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The Millennium Seed Bank at Wakehurst Place

PUBLISHED: 17:14 25 April 2016 | UPDATED: 17:14 25 April 2016

Millennium Seed Bank by Fluffymuppet (creativecommons.org/licenses/by-nc/2.0) via flic.kr/p/ae8gG9

Millennium Seed Bank by Fluffymuppet (creativecommons.org/licenses/by-nc/2.0) via flic.kr/p/ae8gG9

Archant

When Prince Charles opened the Millennium Seed Bank at Wakehurst, Ardingly in 2000 he described it as a "gold reserve…a place where this reserve currency, in this case life itself, is stored".

The Millennium Seed Bank at Wakehurst is the largest ex situ plant conservation programme in the world, working with partners in 80 countries to bank seeds from the word’s wild plants, focusing on those that are most at risk and those most useful for the future. The loss of one plant species could deprive future generations of medicine for disease that is not yet even recognised. It could be the one plant capable of restoring the natural balance of a damaged habitat. It could be a super food able to grow in desert conditions and a valuable source of nutrition for people of the developing world. We can’t see the future clearly, so the Millennium Seed Bank and its partner seed banks act as an insurance against the loss of plants.

In 2007, the billionth seed was collected and presented to Gordon Brown (then Chancellor of the Exchequer) at 11 Downing Street – there are now well over two billion seeds. The Millennium Seed Bank has already secured over 13 per cent of the world’s wild plant species and by 2020 they aim to have safely stored seed from 25 per cent of the world’s bankable plants.

The seeds, which come in all shapes and sizes, require particular conditions for long-term storage, depending on the environment in which they evolved. Most can survive for hundreds of years if they are dried and then stored at -20 degrees C. Scientists in the Millennium Seed Bank not only develop protocols for the optimum storage conditions for each species, but they also investigate how to break dormancy – to wake the seed up again – so that it germinates and grows into a new plant when the time is right. The seeds of different species need different triggers to bring them into growth – variations of heat, light, water, even smoke and fire. They have already been used to regenerate areas around the world where species have been destroyed.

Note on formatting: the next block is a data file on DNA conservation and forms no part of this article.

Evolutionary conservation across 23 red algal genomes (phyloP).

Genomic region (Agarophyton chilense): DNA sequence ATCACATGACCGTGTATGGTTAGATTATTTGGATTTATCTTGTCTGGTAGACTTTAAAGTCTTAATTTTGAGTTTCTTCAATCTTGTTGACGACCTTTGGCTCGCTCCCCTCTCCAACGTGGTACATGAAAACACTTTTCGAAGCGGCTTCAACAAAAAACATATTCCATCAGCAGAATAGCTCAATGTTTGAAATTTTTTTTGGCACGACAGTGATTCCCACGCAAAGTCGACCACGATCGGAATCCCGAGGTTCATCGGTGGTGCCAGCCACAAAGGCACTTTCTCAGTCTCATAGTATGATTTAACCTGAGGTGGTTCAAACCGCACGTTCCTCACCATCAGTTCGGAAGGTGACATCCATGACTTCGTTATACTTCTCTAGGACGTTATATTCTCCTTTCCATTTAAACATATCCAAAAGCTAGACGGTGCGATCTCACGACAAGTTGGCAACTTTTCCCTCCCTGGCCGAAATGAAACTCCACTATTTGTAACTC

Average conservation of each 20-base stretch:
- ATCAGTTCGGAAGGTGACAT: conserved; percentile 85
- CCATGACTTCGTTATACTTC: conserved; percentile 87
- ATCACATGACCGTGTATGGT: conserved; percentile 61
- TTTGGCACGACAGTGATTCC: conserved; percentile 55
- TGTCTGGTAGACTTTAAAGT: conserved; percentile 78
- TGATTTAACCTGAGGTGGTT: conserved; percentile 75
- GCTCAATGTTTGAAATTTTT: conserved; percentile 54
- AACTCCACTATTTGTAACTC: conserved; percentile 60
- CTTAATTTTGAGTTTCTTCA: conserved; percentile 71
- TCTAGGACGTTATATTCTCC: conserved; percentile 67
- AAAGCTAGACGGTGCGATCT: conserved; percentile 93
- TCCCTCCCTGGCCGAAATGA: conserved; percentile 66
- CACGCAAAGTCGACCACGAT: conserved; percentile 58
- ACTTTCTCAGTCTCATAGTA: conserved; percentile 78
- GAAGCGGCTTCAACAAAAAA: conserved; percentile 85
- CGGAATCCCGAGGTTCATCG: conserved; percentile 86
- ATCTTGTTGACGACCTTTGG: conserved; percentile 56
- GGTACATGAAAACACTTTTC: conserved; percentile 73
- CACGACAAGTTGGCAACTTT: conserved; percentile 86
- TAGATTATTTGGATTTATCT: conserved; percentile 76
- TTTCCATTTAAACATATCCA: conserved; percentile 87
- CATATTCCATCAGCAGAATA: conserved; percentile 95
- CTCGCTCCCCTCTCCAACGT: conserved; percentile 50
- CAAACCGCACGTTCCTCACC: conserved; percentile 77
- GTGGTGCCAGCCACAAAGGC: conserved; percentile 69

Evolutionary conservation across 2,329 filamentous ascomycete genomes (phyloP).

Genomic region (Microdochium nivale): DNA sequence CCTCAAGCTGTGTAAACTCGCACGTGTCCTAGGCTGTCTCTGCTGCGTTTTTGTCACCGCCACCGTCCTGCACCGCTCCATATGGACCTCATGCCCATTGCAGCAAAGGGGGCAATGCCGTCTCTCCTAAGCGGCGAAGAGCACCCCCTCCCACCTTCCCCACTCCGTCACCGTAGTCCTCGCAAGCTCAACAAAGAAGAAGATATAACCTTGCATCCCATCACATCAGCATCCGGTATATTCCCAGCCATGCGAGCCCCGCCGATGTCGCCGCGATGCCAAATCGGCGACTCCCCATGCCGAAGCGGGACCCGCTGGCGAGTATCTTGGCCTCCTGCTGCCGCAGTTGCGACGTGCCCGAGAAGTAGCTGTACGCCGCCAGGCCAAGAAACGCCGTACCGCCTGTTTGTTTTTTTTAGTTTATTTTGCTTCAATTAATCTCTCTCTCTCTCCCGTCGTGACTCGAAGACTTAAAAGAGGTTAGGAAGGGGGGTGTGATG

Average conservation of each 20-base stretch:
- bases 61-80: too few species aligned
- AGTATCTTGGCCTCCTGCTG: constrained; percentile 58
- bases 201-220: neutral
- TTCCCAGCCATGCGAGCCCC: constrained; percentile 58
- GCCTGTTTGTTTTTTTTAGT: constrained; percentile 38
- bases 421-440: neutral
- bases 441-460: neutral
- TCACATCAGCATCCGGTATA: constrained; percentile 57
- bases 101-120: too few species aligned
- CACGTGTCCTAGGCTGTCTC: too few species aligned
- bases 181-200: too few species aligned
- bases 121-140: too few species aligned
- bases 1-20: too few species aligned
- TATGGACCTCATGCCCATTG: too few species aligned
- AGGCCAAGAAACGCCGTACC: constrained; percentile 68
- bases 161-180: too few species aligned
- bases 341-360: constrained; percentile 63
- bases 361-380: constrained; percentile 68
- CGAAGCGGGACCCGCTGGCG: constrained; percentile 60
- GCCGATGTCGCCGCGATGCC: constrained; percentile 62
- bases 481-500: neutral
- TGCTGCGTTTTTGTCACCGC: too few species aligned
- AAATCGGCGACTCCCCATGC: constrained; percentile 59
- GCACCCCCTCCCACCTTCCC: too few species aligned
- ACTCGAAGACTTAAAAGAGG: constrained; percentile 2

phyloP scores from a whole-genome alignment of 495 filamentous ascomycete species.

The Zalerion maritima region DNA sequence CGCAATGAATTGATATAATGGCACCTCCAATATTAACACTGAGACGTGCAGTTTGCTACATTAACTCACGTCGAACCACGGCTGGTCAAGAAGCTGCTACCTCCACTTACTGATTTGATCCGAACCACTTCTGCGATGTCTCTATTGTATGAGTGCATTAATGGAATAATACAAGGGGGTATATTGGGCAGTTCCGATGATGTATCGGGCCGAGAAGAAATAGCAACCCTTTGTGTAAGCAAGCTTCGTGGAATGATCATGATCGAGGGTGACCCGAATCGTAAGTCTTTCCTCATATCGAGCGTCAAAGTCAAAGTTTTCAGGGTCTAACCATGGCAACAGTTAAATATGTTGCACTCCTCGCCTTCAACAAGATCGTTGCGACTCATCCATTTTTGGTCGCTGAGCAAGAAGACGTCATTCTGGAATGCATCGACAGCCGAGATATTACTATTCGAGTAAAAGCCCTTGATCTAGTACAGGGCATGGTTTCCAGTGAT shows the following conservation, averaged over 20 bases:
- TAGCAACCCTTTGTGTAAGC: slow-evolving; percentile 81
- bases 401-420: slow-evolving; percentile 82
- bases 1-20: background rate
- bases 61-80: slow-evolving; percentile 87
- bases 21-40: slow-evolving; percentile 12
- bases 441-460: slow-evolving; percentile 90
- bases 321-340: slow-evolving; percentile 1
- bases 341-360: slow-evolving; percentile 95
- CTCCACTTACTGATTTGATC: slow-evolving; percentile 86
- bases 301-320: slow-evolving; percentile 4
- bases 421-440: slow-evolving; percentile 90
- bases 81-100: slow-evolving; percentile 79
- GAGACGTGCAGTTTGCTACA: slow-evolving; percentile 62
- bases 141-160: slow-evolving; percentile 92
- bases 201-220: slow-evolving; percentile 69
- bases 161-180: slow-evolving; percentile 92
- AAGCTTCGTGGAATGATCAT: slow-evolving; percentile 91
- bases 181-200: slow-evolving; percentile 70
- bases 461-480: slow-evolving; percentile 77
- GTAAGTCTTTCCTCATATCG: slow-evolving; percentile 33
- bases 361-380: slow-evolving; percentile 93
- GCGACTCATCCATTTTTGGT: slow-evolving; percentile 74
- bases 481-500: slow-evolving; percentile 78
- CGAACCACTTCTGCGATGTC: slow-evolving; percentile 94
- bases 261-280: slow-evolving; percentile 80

The Millennium Seed Bank is an integral part of the visitor experience at Wakehurst, together with the mansion and gardens. As well as providing space to store thousands of seed samples in a large, underground vault the public can view a permanent exhibition about seed conservation and observe live seed research and conservation in action in the laboratories which are visible through the glass walls. 


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